Gender Issues in Artisanal White Clay Mining in Bangladesh by lindayy


More Info
									Gender Issues in Artisanal White
  Clay Mining in Bangladesh

            M. Asaduzzaman
Bangladesh Institute of Development Studies

        Role of Mining in BD
• Not a major economic activity
• Little large scale mining except for
  natural gas; or coal more recently
• Small artisanal mining and extractive
  – Stone quarrying – north-east & north-west
  – White clay mining – central north
  – Peat mining in south-central
       Role of Mining in BD
• Share in BD GDP just above 1%,
  possibly much of it NG, oil and coal
• Small artisanal mining share is thus
  very tiny
• But in a small locality may be of
• Employment-wise artisanal mining may
  be of some importance as >42 th so
       Role of Mining in BD

• Indirect employment effect of white
  clay mining may be of much more
  significance as nearly 140 th employed
  in ceramic industry based on white
• More importantly 22 of 140 th are
    White Clay Mining in BD
• Discovered in 1957
• Near Meghalaya border with India in the
  central north
• Deposits occur in series of hillocks as
  exposed deposits – so easy for artisanal
• In 2007, 11 companies were working deposits
  under lease from Bureau of Mining and DoE
• Open pit mining with shovels and baskets

    Method of Investigation
• Secondary material
  – very few
  – recent DoE report
• Visit to area and FGDs
  – Problem of finding people incl women due
    DoE ban on mining and dispersal of many
  – Talked to supervisors of mines
• Talked to some of the ceramic
  company people
         Mining Method
• Open pit – shovel and basket
• Land belongs to State and private
• Individual lands often bought at 2/3
  times of market price
• Deposits often at very shallow
  depths of 5-10 ft
• Leaseholder company usually
  employ others to work the deposits
White Clay Quarry at Netrokona

White Clay Deposit Mixed with Gravel

      Mining & Employment
• Mines usually are not deeper than 15 metres
• Each pit may be worked out by about 25-30
  miners, about 15 of whom are women
• Men are usually local muslims – also hajong
• Women are mostly garos – a matriarchal
  society, some times hajong women; but
  rarely Bengali muslim women due purdah
• Men usually loosen the clay, women take
  those out in head loads in baskets
• Work usually in one shift half of the day – but
  in public companies work is for whole day
• Public co – weekend; private – no weekend

      Mining & Employment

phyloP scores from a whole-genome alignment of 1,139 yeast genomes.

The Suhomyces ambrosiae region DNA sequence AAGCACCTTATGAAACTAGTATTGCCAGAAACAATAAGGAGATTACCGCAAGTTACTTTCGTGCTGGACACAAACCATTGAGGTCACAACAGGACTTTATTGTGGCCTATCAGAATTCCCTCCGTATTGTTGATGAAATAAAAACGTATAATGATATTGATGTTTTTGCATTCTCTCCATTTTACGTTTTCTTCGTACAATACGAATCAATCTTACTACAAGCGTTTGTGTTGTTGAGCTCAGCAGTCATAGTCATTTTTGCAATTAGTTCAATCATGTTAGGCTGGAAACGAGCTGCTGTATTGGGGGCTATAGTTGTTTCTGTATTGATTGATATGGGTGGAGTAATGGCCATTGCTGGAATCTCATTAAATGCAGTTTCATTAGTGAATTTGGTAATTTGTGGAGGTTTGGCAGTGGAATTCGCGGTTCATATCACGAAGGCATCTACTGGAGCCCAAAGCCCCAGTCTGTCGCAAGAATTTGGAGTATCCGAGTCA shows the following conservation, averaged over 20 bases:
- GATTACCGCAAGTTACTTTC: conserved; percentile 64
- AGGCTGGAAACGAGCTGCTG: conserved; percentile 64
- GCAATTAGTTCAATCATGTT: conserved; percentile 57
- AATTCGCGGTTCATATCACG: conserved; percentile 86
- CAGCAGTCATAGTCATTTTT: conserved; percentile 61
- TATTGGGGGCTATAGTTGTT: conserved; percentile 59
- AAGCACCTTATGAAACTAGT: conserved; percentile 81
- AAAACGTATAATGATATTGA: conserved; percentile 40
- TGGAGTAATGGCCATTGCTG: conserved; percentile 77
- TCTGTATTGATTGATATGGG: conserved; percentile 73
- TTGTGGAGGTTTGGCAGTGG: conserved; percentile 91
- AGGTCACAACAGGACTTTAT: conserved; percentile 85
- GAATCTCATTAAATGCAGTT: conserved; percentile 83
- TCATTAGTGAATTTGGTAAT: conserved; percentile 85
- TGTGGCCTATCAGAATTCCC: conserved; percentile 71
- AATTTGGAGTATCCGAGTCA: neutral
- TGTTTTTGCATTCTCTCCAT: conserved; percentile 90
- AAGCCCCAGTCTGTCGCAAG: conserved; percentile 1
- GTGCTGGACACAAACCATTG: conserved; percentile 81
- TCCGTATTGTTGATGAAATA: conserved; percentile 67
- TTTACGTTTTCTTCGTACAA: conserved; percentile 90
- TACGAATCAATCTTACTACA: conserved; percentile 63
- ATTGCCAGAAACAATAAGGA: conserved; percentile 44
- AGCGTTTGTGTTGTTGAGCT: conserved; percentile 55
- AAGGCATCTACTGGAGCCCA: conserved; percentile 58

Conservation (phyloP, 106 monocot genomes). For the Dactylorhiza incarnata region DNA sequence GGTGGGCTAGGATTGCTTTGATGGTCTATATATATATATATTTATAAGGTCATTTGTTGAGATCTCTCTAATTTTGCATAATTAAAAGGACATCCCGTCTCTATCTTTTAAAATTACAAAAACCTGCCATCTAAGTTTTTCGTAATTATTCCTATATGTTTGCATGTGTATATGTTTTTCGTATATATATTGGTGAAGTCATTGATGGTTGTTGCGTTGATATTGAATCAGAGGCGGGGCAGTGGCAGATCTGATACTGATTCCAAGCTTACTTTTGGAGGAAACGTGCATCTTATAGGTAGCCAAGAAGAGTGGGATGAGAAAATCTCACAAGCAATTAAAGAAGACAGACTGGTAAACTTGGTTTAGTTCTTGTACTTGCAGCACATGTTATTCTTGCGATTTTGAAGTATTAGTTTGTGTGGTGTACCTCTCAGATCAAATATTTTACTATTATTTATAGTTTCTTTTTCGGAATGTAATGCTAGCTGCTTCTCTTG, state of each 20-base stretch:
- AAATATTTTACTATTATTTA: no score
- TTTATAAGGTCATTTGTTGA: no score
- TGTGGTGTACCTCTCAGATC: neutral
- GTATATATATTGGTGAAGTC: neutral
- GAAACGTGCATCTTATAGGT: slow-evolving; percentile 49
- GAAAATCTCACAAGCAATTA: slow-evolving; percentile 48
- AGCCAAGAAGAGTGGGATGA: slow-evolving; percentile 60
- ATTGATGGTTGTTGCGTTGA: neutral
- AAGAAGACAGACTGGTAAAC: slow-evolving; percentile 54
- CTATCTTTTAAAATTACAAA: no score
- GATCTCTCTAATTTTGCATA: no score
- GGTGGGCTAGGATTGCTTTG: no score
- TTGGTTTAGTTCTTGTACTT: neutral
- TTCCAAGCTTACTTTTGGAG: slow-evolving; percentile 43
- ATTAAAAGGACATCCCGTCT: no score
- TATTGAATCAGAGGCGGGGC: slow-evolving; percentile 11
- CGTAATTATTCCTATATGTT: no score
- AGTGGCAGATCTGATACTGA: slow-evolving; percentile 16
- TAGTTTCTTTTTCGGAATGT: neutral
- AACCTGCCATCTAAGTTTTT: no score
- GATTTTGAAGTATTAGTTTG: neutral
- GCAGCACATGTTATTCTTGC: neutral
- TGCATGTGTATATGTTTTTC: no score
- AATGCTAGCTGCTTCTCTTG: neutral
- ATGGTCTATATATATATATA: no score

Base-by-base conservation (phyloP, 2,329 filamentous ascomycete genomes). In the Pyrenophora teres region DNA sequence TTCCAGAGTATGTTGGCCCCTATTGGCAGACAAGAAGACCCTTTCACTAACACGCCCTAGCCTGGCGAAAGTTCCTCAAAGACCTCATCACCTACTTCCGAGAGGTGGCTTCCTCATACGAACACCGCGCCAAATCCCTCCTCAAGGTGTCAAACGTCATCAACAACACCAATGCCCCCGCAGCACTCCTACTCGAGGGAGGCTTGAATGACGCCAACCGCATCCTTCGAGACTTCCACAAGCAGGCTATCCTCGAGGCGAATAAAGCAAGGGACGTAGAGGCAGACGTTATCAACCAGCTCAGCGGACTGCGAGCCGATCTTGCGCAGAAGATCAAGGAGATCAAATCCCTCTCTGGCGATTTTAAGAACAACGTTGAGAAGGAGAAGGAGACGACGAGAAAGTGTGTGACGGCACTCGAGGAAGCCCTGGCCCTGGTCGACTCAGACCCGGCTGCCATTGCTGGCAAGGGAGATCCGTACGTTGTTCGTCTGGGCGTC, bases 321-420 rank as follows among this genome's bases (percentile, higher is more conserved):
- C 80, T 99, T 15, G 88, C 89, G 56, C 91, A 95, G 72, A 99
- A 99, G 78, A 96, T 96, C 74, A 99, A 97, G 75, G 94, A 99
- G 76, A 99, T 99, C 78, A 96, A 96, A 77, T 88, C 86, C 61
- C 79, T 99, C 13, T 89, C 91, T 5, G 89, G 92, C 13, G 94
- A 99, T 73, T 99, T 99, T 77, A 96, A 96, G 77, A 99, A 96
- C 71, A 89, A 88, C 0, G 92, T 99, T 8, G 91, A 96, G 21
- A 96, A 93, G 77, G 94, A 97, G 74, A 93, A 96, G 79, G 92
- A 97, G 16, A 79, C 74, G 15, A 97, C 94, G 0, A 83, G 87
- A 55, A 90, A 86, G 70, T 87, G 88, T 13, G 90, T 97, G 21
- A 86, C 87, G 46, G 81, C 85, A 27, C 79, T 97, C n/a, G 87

• Among workers, slightly more than one half
  of 1500 or so employed as such in WC
  mining are women
• But of total employed in mines and transport
  and management, only some 750 out of 6000
  or so are women
• Only 1 lady supervisor – a garo lady in the
  public company
• Average wage for men in pits is Tk 80-
  100/day; for women – Tk 60-70/day
• Slightly better and equal pay in public
  company – Tk 113/day
         Work Environment
• Apparently little disharmony among workers
• Women usually get half day free to devote to
  family – but for women it is second shift, not
  for men, particularly the garo who idle away
  much of their time
• People not aware of health hazard due white
  clay as it is usually non-reactive, but long
  trem close proximity may lead to chronic
  pulmonary fibrosis
• Bruises and cuts and fever due to working
  some times in standing water
Work Stoppage and Aftermath
• DoE ban on hill cutting for fear of land
  slides since Nov 2007
• Created much dissension among
  previously employed in pits and as
  transport workers
• Many men have left for work elsewhere
• Garo wonen workers left behind
  without any work
• Some are now employed in Tk 100/day
  employment guarantee scheme              13
       Concluding Remarks
• Mining not a major activity but artisanal
  mining in small locality may be important
• Gender differential if not discrimination even
  in this microcosm
• But State intervention or bans may create
  more problems for women than men
• Certain environmenatl problems – how these
  affect people and women in particular remain
  largely unknown
• Again perhaps another case of “invisibility”
  of women


To top